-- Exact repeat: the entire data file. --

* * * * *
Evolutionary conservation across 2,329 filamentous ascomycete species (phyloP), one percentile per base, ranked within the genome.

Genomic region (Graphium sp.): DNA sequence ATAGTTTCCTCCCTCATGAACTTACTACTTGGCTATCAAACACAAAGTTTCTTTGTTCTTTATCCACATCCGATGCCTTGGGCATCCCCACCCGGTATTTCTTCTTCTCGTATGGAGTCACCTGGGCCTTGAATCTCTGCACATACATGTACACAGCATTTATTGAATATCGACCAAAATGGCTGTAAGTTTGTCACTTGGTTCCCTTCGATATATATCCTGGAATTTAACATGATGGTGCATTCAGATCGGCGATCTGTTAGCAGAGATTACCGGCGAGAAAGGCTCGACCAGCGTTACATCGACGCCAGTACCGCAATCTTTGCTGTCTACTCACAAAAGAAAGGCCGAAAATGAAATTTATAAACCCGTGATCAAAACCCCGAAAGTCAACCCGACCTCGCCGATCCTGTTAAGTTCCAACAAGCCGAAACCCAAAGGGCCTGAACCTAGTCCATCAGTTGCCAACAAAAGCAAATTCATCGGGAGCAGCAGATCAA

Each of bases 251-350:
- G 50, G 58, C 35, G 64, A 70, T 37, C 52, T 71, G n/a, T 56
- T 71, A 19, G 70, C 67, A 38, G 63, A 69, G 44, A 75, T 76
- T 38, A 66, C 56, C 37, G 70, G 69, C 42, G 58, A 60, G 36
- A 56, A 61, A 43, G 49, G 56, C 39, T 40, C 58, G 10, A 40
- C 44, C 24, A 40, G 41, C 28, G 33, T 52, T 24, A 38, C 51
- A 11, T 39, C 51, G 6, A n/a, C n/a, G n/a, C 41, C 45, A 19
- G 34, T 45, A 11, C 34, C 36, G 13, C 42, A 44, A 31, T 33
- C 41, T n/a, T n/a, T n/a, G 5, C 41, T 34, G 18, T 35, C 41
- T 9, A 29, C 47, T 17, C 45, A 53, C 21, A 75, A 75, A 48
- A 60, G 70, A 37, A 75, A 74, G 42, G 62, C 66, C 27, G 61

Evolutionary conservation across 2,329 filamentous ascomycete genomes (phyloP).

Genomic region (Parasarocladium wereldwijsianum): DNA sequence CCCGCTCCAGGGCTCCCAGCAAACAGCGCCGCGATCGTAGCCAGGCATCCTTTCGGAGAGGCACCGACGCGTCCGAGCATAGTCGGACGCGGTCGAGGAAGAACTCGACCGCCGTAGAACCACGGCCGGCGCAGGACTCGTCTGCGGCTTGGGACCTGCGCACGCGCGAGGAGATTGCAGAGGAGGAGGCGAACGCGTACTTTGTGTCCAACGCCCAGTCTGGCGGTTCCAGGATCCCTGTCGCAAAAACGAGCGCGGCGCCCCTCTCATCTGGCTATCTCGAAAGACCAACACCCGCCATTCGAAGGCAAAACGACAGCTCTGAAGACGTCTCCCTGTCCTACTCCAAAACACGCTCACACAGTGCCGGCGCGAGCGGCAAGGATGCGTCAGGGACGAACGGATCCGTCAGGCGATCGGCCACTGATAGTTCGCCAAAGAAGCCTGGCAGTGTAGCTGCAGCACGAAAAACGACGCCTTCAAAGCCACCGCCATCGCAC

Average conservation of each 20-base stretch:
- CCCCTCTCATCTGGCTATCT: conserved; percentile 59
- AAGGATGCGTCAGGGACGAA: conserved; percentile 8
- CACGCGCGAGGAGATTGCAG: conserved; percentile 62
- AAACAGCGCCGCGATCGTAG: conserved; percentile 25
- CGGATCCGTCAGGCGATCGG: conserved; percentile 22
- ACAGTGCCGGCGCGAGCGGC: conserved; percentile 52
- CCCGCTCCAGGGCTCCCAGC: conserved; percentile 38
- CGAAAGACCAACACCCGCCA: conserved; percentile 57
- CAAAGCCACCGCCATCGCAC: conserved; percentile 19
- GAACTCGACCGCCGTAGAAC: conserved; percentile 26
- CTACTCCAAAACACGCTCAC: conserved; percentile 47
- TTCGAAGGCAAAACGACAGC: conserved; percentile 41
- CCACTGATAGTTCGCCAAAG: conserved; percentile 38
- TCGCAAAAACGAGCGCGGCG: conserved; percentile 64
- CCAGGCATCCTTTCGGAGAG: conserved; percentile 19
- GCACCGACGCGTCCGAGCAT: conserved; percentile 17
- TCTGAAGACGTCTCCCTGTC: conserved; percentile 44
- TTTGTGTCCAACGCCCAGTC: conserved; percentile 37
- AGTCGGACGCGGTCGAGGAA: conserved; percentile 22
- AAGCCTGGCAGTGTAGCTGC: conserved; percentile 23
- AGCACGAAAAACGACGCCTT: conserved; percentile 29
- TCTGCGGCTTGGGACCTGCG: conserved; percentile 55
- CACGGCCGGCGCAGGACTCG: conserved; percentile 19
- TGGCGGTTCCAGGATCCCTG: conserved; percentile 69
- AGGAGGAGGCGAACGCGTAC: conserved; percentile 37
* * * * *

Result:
Evolutionary conservation across 2,329 filamentous ascomycete species (phyloP), one percentile per base, ranked within the genome.

Genomic region (Graphium sp.): DNA sequence ATAGTTTCCTCCCTCATGAACTTACTACTTGGCTATCAAACACAAAGTTTCTTTGTTCTTTATCCACATCCGATGCCTTGGGCATCCCCACCCGGTATTTCTTCTTCTCGTATGGAGTCACCTGGGCCTTGAATCTCTGCACATACATGTACACAGCATTTATTGAATATCGACCAAAATGGCTGTAAGTTTGTCACTTGGTTCCCTTCGATATATATCCTGGAATTTAACATGATGGTGCATTCAGATCGGCGATCTGTTAGCAGAGATTACCGGCGAGAAAGGCTCGACCAGCGTTACATCGACGCCAGTACCGCAATCTTTGCTGTCTACTCACAAAAGAAAGGCCGAAAATGAAATTTATAAACCCGTGATCAAAACCCCGAAAGTCAACCCGACCTCGCCGATCCTGTTAAGTTCCAACAAGCCGAAACCCAAAGGGCCTGAACCTAGTCCATCAGTTGCCAACAAAAGCAAATTCATCGGGAGCAGCAGATCAA

Each of bases 251-350:
- G 50, G 58, C 35, G 64, A 70, T 37, C 52, T 71, G n/a, T 56
- T 71, A 19, G 70, C 67, A 38, G 63, A 69, G 44, A 75, T 76
- T 38, A 66, C 56, C 37, G 70, G 69, C 42, G 58, A 60, G 36
- A 56, A 61, A 43, G 49, G 56, C 39, T 40, C 58, G 10, A 40
- C 44, C 24, A 40, G 41, C 28, G 33, T 52, T 24, A 38, C 51
- A 11, T 39, C 51, G 6, A n/a, C n/a, G n/a, C 41, C 45, A 19
- G 34, T 45, A 11, C 34, C 36, G 13, C 42, A 44, A 31, T 33
- C 41, T n/a, T n/a, T n/a, G 5, C 41, T 34, G 18, T 35, C 41
- T 9, A 29, C 47, T 17, C 45, A 53, C 21, A 75, A 75, A 48
- A 60, G 70, A 37, A 75, A 74, G 42, G 62, C 66, C 27, G 61

Evolutionary conservation across 2,329 filamentous ascomycete genomes (phyloP).

Genomic region (Parasarocladium wereldwijsianum): DNA sequence CCCGCTCCAGGGCTCCCAGCAAACAGCGCCGCGATCGTAGCCAGGCATCCTTTCGGAGAGGCACCGACGCGTCCGAGCATAGTCGGACGCGGTCGAGGAAGAACTCGACCGCCGTAGAACCACGGCCGGCGCAGGACTCGTCTGCGGCTTGGGACCTGCGCACGCGCGAGGAGATTGCAGAGGAGGAGGCGAACGCGTACTTTGTGTCCAACGCCCAGTCTGGCGGTTCCAGGATCCCTGTCGCAAAAACGAGCGCGGCGCCCCTCTCATCTGGCTATCTCGAAAGACCAACACCCGCCATTCGAAGGCAAAACGACAGCTCTGAAGACGTCTCCCTGTCCTACTCCAAAACACGCTCACACAGTGCCGGCGCGAGCGGCAAGGATGCGTCAGGGACGAACGGATCCGTCAGGCGATCGGCCACTGATAGTTCGCCAAAGAAGCCTGGCAGTGTAGCTGCAGCACGAAAAACGACGCCTTCAAAGCCACCGCCATCGCAC

Average conservation of each 20-base stretch:
- CCCCTCTCATCTGGCTATCT: conserved; percentile 59
- AAGGATGCGTCAGGGACGAA: conserved; percentile 8
- CACGCGCGAGGAGATTGCAG: conserved; percentile 62
- AAACAGCGCCGCGATCGTAG: conserved; percentile 25
- CGGATCCGTCAGGCGATCGG: conserved; percentile 22
- ACAGTGCCGGCGCGAGCGGC: conserved; percentile 52
- CCCGCTCCAGGGCTCCCAGC: conserved; percentile 38
- CGAAAGACCAACACCCGCCA: conserved; percentile 57
- CAAAGCCACCGCCATCGCAC: conserved; percentile 19
- GAACTCGACCGCCGTAGAAC: conserved; percentile 26
- CTACTCCAAAACACGCTCAC: conserved; percentile 47
- TTCGAAGGCAAAACGACAGC: conserved; percentile 41
- CCACTGATAGTTCGCCAAAG: conserved; percentile 38
- TCGCAAAAACGAGCGCGGCG: conserved; percentile 64
- CCAGGCATCCTTTCGGAGAG: conserved; percentile 19
- GCACCGACGCGTCCGAGCAT: conserved; percentile 17
- TCTGAAGACGTCTCCCTGTC: conserved; percentile 44
- TTTGTGTCCAACGCCCAGTC: conserved; percentile 37
- AGTCGGACGCGGTCGAGGAA: conserved; percentile 22
- AAGCCTGGCAGTGTAGCTGC: conserved; percentile 23
- AGCACGAAAAACGACGCCTT: conserved; percentile 29
- TCTGCGGCTTGGGACCTGCG: conserved; percentile 55
- CACGGCCGGCGCAGGACTCG: conserved; percentile 19
- TGGCGGTTCCAGGATCCCTG: conserved; percentile 69
- AGGAGGAGGCGAACGCGTAC: conserved; percentile 37